On the utility of prediction models in large government surveys: using linked administrative-survey data to inform analyses of more contemporaneous survey data (306602)
Jennifer D Parker, NCHS
Jennifer R Rammon, National Center for Health Statistics
Keywords: NHANES, Medicaid, Linked Data, Multiple Imputation, Machine Learning, children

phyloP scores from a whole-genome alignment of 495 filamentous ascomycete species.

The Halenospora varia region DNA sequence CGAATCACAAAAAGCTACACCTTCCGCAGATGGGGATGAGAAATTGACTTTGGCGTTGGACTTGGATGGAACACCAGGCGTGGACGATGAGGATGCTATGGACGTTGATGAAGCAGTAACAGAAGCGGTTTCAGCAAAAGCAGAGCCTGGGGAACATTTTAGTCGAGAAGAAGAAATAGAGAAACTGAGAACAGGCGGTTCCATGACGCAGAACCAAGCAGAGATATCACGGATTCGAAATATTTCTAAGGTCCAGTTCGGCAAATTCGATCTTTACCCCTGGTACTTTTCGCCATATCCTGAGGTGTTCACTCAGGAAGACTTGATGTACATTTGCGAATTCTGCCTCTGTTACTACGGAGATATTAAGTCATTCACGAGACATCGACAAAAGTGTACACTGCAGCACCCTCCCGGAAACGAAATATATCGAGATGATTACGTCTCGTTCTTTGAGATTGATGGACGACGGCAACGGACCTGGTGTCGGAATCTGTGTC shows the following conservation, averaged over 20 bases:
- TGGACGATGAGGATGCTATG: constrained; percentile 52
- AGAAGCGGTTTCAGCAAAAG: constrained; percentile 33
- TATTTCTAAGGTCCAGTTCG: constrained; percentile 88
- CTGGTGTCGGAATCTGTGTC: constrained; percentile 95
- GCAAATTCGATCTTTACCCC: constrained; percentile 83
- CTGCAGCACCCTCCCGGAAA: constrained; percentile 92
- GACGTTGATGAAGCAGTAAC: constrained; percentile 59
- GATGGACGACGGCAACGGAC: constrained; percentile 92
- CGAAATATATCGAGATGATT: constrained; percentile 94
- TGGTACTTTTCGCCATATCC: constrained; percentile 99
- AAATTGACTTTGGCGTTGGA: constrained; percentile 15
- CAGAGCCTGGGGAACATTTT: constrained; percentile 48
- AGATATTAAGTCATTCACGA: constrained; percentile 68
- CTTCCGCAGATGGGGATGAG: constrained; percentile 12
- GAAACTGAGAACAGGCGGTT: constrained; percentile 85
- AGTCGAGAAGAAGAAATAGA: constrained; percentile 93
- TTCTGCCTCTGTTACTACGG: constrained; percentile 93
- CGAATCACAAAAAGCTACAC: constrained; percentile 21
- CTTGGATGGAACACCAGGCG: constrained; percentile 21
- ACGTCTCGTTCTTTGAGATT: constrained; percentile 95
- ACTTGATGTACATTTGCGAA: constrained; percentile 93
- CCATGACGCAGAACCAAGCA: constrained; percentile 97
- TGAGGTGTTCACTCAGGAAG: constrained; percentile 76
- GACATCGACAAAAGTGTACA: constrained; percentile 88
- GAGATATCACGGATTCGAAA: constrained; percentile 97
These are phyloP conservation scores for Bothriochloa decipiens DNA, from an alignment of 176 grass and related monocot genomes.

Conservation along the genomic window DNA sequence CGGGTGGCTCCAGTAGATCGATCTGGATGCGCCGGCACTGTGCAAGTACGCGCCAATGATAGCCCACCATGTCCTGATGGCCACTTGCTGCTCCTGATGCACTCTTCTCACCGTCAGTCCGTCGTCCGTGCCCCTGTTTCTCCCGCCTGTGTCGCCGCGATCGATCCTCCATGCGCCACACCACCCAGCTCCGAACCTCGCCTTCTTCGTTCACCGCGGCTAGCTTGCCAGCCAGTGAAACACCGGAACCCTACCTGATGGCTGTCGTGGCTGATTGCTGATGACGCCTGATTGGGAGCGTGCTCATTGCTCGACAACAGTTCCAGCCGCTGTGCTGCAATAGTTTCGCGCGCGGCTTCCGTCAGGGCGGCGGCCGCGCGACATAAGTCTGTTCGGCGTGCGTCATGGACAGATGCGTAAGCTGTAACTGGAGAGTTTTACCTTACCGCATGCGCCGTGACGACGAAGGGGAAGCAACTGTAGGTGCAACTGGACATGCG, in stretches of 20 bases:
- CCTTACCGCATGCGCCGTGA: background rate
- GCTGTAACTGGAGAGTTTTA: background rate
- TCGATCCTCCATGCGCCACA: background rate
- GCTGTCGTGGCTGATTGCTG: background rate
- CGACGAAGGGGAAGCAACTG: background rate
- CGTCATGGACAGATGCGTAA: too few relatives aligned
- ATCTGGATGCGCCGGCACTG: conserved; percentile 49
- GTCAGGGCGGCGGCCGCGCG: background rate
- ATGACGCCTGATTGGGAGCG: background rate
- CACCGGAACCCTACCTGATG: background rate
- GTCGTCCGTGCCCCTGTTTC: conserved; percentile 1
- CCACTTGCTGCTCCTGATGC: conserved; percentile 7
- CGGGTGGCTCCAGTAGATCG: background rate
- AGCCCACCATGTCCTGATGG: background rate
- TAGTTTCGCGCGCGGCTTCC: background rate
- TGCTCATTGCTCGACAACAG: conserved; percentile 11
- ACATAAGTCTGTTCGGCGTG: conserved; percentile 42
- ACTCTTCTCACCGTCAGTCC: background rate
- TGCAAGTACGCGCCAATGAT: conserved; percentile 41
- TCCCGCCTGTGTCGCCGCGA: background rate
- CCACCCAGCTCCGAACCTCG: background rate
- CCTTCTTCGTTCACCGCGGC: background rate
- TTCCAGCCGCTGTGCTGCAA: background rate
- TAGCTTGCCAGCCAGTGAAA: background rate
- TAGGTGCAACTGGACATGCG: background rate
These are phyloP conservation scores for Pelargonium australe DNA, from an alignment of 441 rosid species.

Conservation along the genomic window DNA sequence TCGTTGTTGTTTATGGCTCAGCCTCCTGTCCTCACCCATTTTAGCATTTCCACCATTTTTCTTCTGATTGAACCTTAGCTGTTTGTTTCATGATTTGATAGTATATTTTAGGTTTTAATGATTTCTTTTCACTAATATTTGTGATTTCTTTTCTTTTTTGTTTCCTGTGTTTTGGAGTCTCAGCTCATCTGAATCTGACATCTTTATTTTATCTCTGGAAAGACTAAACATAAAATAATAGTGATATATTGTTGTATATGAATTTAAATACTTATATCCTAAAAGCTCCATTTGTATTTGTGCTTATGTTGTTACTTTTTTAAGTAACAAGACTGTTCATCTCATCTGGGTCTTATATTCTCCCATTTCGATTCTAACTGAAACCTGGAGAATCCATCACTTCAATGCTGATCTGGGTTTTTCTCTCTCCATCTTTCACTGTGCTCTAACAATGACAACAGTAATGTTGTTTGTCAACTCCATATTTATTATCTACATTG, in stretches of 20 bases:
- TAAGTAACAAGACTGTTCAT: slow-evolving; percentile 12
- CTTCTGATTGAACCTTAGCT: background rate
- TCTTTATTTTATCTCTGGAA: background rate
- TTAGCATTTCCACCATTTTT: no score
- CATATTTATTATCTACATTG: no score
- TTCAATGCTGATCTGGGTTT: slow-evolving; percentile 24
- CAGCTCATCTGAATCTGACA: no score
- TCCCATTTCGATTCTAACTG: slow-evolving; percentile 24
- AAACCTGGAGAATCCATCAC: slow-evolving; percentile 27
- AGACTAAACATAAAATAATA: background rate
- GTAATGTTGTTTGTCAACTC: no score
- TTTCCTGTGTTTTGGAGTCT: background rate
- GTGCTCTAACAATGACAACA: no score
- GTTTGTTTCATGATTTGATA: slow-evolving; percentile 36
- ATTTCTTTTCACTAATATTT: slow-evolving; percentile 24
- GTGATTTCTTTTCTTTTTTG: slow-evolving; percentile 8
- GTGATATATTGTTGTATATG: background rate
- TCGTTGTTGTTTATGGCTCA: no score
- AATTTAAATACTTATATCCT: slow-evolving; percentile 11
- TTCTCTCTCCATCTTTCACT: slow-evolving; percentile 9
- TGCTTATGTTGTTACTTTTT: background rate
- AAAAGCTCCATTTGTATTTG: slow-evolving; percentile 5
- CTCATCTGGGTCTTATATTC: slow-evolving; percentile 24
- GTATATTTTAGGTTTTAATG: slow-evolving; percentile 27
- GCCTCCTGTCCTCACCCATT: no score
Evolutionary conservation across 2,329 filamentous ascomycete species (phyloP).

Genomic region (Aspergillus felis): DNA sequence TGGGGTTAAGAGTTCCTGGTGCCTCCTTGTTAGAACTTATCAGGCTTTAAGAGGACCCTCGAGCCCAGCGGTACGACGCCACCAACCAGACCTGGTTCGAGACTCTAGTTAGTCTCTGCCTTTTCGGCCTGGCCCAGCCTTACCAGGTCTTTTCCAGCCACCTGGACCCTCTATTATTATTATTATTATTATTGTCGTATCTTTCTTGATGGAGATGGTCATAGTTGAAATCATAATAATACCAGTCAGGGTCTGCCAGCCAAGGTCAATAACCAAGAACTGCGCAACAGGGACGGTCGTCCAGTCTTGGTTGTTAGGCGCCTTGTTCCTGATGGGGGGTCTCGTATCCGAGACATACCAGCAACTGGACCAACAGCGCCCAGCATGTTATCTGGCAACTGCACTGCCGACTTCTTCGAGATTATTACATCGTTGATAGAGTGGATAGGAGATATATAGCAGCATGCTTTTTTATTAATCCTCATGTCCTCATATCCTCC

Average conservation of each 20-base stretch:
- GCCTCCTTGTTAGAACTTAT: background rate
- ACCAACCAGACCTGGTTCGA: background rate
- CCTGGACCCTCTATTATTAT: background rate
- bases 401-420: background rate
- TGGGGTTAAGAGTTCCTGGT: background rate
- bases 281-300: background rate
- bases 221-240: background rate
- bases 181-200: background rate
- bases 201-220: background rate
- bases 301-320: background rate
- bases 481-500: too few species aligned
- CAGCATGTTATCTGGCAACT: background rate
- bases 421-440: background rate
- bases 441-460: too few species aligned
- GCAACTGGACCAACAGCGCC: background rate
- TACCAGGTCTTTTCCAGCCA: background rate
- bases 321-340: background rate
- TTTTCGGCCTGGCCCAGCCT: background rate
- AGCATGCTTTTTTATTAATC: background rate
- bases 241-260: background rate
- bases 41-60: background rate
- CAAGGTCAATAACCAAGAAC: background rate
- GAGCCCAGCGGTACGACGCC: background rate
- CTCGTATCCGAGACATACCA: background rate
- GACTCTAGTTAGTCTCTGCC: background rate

The record linkage program at the National Center for Health Statistics (NCHS) maximizes the scientific value of population-based surveys by adding person-level information from rich administrative data sets. The linked survey files provide a unique opportunity to examine factors that influence health status in conjunction with information only obtained on a population level through NCHS surveys. A disadvantage of the linked data is that there is a consistent time lag between the availability of population survey data produced by NCHS and the availability of the corresponding linked data files. While the currently linked data are useful, it is imminent that we are also able to make inference on more contemporaneous survey data in order to inform health policy. This project uses the 2005-12 NHANES linked data to examine the effectiveness of multiple imputation (MI) and machine learning (ML) methods for predicting the Medicaid/CHIP enrollment status of children who haven’t (yet) been linked to the CMS Medicaid files. Results indicate that predictions based on ML methods are more accurate than MI predictions, but that the methods perform similarly in terms of statistical inference.